Donald Trump (EPA/LARRY W. SMITH)

The Democratic and Republican conventions are over, which means the next big events on the presidential campaign calendar are the debates.

The first presidential faceoff takes place in less than two months. Given how high-stakes these affairs are, a candidate can't start preparing too soon.

And preparing means having a stand-in -- someone who can mimic the arguments and political style of your opponents in mock debates. Republicans have a go-to guy for this role: Sen. Rob Portman (R-Ohio). He's played Barack Obama twice -- in 2008 and 2012 -- and Al Gore before that. He's busy with a tough reelection campaign this year -- and may not be able to pull off a Clinton impersonation quite as easily as he has assumed the persona of, you know, middle-aged men -- so we'll see.

But really, the much more interesting question is who will play Donald Trump. There are plenty of Trump impersonators who can do the voice and match his style, but who can actually debate like him? It's a big job. You might even call it yuge.

The Clinton camp isn't yet saying who it'll be -- and all of this is assuming Trump doesn't boycott the debates, which there is a non-zero chance of -- but we have a few likely prospects:

Al Franken

Sen. Al Franken (D-Minn.) addresses the first day of the Democratic National Convention in Philadelphia on Monday, July 25, 2016. (Photo by Jabin Botsford/The Washington Post)

The Minnesota senator, in his speech earlier this week to the Democratic National Convention, declared himself a "world-renowned expert on right-wing megalomaniacs." Indeed, he has written books about such big, blunt, controversial Republican talkers as Rush Limbaugh (title: "Rush Limbaugh is a Big Fat Idiot"), Bill O'Reilly and Ann Coulter. So if you're looking for someone familiar with the subject matter, he might make the most sense.

Plus, he's an actor and improviser by trade. So, check and check.

Franken is also an emerging presence on the national stage, and was even mentioned as a potential vice presidential pick for Hillary Clinton. Insiders seem to think he makes a lot of sense. After Stat's Dylan Scott tweeted this request Thursday, Franken's name quickly rose to the top.

Ed Rendell

Ed Rendell speaks at Washington Post event, America Answers, Fix My Commute in Washington, D.C. on October 21, 2014. (Photo by Kate Patterson for The Washington Post)

This one works for a couple reasons. First, he's very tight with the Clintons. Second, he's got lots of political experience as Pennsylvania governor and chairman of the Democratic National Committee. And third, he's known for uttering Trump-esque things even when he's not trying to.

Just a couple months ago, in fact, Rendell was forced to apologize for saying (joking?) that ugly women wouldn't support Trump. And back in 2010, he shot down thinly-sourced rumors of an affair by saying the following:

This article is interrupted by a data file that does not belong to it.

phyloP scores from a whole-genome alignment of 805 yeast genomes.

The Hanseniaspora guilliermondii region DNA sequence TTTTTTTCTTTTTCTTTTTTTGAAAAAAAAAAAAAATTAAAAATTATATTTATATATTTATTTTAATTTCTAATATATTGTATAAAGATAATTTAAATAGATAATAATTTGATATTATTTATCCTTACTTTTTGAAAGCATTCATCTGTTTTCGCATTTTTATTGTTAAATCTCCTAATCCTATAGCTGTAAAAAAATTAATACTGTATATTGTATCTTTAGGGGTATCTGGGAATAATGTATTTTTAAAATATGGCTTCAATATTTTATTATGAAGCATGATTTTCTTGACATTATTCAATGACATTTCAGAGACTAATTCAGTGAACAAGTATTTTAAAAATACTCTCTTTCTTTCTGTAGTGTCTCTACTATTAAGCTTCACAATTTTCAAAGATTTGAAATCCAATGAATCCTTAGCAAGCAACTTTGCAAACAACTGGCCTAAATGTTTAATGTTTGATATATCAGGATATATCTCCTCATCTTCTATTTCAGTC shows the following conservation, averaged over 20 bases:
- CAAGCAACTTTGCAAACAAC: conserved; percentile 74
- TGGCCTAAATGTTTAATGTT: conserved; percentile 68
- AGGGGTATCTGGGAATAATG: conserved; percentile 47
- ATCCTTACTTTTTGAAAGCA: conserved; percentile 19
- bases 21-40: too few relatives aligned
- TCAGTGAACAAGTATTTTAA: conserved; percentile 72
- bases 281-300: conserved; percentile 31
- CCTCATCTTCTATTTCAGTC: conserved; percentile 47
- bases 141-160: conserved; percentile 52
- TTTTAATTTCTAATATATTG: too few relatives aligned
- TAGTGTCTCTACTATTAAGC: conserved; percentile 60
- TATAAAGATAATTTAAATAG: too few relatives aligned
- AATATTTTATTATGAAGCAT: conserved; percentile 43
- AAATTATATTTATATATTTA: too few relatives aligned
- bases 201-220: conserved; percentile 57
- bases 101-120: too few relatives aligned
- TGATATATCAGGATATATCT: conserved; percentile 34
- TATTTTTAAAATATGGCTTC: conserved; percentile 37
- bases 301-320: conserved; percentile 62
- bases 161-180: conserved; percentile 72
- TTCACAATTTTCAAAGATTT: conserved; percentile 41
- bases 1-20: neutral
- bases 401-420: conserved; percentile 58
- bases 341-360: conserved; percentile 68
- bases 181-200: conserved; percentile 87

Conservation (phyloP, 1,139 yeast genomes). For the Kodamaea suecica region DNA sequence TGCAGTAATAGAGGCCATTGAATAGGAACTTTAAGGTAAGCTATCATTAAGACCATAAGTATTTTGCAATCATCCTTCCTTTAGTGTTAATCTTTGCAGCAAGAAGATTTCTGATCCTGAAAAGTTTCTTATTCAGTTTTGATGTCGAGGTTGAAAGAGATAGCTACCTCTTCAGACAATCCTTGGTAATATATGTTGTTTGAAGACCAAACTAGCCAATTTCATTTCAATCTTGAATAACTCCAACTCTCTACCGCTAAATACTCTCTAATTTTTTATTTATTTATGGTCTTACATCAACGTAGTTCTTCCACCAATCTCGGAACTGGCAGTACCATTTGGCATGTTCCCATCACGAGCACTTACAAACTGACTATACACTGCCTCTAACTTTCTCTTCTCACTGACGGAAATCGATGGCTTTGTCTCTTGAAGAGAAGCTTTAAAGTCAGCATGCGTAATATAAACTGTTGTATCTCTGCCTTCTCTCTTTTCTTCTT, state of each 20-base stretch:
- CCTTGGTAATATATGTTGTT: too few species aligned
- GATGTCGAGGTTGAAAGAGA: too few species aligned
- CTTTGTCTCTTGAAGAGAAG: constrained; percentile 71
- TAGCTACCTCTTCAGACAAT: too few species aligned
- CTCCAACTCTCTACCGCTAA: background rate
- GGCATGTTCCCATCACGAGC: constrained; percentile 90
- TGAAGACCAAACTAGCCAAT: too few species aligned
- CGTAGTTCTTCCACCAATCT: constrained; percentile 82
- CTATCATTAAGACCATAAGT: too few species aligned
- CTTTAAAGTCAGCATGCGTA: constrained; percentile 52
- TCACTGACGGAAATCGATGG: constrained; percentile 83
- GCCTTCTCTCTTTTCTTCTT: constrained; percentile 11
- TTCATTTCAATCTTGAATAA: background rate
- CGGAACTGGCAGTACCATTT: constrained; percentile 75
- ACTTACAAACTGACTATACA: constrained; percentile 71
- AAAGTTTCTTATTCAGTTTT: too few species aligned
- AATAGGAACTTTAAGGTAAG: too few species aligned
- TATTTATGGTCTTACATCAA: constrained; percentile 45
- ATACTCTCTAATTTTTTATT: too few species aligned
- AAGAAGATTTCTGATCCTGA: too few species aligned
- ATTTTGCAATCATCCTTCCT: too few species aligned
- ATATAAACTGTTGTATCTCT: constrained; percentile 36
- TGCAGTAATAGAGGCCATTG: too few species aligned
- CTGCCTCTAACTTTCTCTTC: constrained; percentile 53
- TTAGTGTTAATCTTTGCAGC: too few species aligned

"I do not have affairs with women, and it's really unfair. It's particularly unfair to attractive women. I should go out and find an unattractive woman to have an affair with."

So, yeah, maybe Trump isn't too far of a stretch.

Tim Kaine

Kaine already has a kind-of-important job in this race, yes, but he also seemed to relish doing a Donald Trump impression during his speech to the convention Wednesday. The Virginia senator riffed on Trump's tendency to say "Believe me" and even put on a New York accent.

But Kaine's got his own debate -- the VP candidates face off Oct. 4 19 in Las Vegas in Farmville, Va. -- and he's probably too soft-spoken and inoffensive to really pull off a Trump impression. Sad!

Brian Schweitzer

In this May 10, 2013 file photo is former Democratic Montana Gov. Brian Schweitzer at the Montana AFL-CIO annual convention in Billings, Mont. (AP Photo/Matthew Brown, File)

Sort of a Western Rendell. The former Montana governor is known for popping off now and again. He was talked up as a potential 2016 presidential candidate, but then he offered a careless metaphor in which Sen. Dianne Feinstein (D-Calif.) was a prostitute and mused about former GOP House majority leader Eric Cantor (Va.) setting off his "gaydar." (Note: These are actual things he said -- in one interview.)

And even when he's not saying things he later has to apologize for, Schweitzer is, like Trump, one of the most quotable men in politics. You never know what's going to come out of his mouth next.

Schweitzer has been pretty quiet politically for the last couple years. But just last week he seemed to reemerge in Montana politics. Maybe doing debate prep would help ease him back into the game.

Vice President Biden

Biden spent a good portion of his speech at the convention on Wednesday picking Trump apart, piece by piece. And he's good on the populist thing -- albeit from a different angle than Trump. He's also, like Rendell and Schweitzer, capable of inserting his foot into his mouth and saying strange things.

Think of Biden as Rendell or Schweitzer, but with more discipline. On the other hand, like Kaine, he's got a pretty demanding day job right now.

Darrell Hammond

Nobody has been doing a high-level impersonation of Trump for as long as the longtime "Saturday Night Live" star. He might not be quite as well-versed in the political issues, but if the goal is to throw curveballs at Clinton over and over again in debate prep, Hammond could certainly do it.

And really, what are the odds that Trump will get bogged down in a policy debate with Clinton? Policy isn't really his thing; image and Making America Great Again are. Hammond might seem like an un-serious option for debate prep, but in the Year of Trump, you need to think outside the box.